Thank you for your question.
The situation in both Ontario and Quebec, and certainly in B.C. and New Brunswick, has been very tragic in terms of the flooding we've seen. Approximately 245 communities or districts have been affected.
One of the things that came out very clearly in the beginning is that there's a gap between what people believe they want to do in a crisis situation and what they actually do. An example would be that people want to be involved in terms of being prepared and being able to mitigate against disasters, but in fact do very little about it when it is actually happening to them.
One of the things we identified very quickly is that we really need to ramp up our awareness on getting ready for emergencies and what to do in emergencies. Earlier this year, we had advanced a “Flood Ready” campaign to try to educate people with respect to what to do in disaster situations and how to prepare for that, but in fact we've seen that we need to do a lot more in that area, so education is first and foremost.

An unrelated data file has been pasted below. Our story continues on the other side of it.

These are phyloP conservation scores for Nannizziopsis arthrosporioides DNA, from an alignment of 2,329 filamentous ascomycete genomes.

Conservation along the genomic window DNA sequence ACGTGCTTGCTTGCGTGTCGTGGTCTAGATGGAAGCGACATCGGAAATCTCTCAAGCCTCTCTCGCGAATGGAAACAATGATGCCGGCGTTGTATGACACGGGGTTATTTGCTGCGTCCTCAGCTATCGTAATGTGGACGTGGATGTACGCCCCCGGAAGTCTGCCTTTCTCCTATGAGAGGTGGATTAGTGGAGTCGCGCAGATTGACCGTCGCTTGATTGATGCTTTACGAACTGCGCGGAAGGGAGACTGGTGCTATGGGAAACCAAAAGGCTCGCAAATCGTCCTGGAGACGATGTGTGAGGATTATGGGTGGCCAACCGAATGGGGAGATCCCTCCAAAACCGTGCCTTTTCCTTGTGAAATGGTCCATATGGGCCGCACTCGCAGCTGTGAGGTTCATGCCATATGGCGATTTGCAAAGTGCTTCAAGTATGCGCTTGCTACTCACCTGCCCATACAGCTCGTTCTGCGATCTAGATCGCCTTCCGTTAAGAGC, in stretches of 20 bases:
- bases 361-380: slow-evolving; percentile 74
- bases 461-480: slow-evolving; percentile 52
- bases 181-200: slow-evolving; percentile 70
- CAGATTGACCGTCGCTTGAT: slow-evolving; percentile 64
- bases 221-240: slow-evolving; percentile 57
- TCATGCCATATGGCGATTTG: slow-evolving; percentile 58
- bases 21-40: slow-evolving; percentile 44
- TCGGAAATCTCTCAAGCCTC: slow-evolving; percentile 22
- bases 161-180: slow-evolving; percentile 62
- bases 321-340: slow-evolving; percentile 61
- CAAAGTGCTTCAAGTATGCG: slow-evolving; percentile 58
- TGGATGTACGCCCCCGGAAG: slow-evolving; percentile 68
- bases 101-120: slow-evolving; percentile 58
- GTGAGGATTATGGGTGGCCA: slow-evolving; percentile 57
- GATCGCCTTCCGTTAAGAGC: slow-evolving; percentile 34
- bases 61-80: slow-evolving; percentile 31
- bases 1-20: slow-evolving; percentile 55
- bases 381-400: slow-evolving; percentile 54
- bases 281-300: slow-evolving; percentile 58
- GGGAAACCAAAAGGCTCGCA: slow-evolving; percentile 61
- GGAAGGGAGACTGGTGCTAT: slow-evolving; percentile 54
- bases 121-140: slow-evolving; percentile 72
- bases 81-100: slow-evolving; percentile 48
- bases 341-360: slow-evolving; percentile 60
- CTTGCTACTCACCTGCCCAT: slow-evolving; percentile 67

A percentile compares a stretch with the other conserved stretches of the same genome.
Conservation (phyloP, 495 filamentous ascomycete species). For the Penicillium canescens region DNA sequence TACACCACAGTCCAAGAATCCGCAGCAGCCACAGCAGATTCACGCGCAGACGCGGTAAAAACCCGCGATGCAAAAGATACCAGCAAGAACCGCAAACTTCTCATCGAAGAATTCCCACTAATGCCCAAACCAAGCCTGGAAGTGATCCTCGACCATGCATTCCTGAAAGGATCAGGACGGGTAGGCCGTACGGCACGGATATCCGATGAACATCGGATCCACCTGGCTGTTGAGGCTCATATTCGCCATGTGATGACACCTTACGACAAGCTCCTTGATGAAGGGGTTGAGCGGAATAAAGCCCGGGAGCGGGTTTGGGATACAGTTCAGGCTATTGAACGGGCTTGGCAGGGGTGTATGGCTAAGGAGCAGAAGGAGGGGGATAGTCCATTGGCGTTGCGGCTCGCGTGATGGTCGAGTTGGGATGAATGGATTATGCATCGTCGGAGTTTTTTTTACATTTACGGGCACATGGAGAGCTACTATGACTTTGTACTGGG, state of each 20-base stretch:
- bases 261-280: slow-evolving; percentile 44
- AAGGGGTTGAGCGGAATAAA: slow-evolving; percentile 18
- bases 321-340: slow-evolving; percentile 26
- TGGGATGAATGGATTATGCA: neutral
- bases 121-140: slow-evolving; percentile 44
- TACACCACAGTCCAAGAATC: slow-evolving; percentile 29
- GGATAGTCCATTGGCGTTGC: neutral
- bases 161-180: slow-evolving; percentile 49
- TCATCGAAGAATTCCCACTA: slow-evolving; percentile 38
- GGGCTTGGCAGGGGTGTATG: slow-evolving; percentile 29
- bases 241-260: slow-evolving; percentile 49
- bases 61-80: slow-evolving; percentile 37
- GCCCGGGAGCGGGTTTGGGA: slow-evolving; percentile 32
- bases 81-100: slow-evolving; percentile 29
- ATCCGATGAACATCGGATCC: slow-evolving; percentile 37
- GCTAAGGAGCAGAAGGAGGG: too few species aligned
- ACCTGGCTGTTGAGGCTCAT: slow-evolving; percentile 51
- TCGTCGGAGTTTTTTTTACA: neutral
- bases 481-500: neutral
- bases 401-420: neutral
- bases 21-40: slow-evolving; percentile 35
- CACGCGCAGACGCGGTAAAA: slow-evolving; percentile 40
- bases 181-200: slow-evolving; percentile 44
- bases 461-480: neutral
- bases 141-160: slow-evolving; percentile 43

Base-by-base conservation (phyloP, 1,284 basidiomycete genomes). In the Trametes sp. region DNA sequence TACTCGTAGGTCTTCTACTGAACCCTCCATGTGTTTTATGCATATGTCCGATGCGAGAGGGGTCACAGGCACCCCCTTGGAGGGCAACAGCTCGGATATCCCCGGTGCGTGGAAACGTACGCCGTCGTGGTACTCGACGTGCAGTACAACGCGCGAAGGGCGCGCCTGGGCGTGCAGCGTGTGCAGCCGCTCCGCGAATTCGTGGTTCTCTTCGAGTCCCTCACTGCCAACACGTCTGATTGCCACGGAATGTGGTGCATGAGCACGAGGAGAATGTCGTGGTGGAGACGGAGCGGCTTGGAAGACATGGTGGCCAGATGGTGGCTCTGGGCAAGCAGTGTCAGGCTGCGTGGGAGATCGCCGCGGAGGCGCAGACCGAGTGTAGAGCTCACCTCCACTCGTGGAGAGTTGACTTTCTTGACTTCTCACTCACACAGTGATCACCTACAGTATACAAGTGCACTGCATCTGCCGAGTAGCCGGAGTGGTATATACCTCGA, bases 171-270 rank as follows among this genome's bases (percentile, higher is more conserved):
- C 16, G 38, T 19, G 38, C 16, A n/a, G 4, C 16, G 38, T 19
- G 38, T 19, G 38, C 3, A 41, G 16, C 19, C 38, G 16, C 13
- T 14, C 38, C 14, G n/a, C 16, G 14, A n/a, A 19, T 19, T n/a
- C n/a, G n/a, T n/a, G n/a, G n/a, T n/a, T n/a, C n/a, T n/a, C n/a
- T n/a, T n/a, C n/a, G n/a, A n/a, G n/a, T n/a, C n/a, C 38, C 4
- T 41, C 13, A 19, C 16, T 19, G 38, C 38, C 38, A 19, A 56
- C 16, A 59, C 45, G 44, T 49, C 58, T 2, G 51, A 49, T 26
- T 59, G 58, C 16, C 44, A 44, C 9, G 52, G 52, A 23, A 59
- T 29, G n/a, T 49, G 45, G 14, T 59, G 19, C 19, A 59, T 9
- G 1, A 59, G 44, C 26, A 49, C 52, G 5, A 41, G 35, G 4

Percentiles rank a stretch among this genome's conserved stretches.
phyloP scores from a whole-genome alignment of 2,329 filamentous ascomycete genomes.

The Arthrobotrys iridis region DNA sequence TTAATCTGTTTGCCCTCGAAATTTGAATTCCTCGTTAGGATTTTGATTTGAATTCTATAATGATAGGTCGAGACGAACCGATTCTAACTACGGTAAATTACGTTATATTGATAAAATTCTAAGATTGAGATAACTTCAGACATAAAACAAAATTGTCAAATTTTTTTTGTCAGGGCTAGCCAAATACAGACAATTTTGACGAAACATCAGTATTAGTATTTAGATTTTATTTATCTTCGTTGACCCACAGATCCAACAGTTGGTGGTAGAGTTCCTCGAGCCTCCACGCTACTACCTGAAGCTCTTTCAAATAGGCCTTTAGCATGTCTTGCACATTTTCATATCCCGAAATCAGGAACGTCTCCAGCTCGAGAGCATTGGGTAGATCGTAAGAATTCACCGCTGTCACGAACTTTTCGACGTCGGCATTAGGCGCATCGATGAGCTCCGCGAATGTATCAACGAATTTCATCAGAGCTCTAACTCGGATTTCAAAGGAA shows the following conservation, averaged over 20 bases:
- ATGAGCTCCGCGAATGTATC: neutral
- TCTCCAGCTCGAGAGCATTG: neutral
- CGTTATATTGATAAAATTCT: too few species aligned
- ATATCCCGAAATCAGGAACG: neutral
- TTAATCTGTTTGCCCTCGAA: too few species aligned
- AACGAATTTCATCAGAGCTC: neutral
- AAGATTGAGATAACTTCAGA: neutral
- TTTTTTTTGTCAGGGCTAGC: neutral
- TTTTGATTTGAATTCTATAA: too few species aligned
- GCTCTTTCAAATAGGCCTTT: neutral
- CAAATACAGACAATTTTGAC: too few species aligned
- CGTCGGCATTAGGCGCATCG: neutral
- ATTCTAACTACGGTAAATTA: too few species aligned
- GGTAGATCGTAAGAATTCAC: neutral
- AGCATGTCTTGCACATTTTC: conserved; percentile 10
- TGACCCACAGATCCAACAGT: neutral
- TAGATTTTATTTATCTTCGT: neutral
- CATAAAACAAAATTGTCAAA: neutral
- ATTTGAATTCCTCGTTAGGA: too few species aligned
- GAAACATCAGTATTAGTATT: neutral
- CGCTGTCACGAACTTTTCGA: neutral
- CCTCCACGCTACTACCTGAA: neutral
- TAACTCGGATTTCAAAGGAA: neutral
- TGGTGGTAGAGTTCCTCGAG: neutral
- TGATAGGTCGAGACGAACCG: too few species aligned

The second thing is really advancing that conversation around a residential flood insurance market in terms of how most people, when they call after a flooding situation, are unaware that they don't actually have coverage. That traumatizes them further, so that they're much more in a place of “what does this really mean to me?” and the losses they experience in terms of their home.
Finally, we work with other government departments—Environment and Climate Change Canada, Natural Resources Canada, and Infrastructure Canada—with respect to what things we need to put in place purely from a mitigative perspective. We need to advance much further in terms of mitigation in our country, regardless of which province the flooding happens in.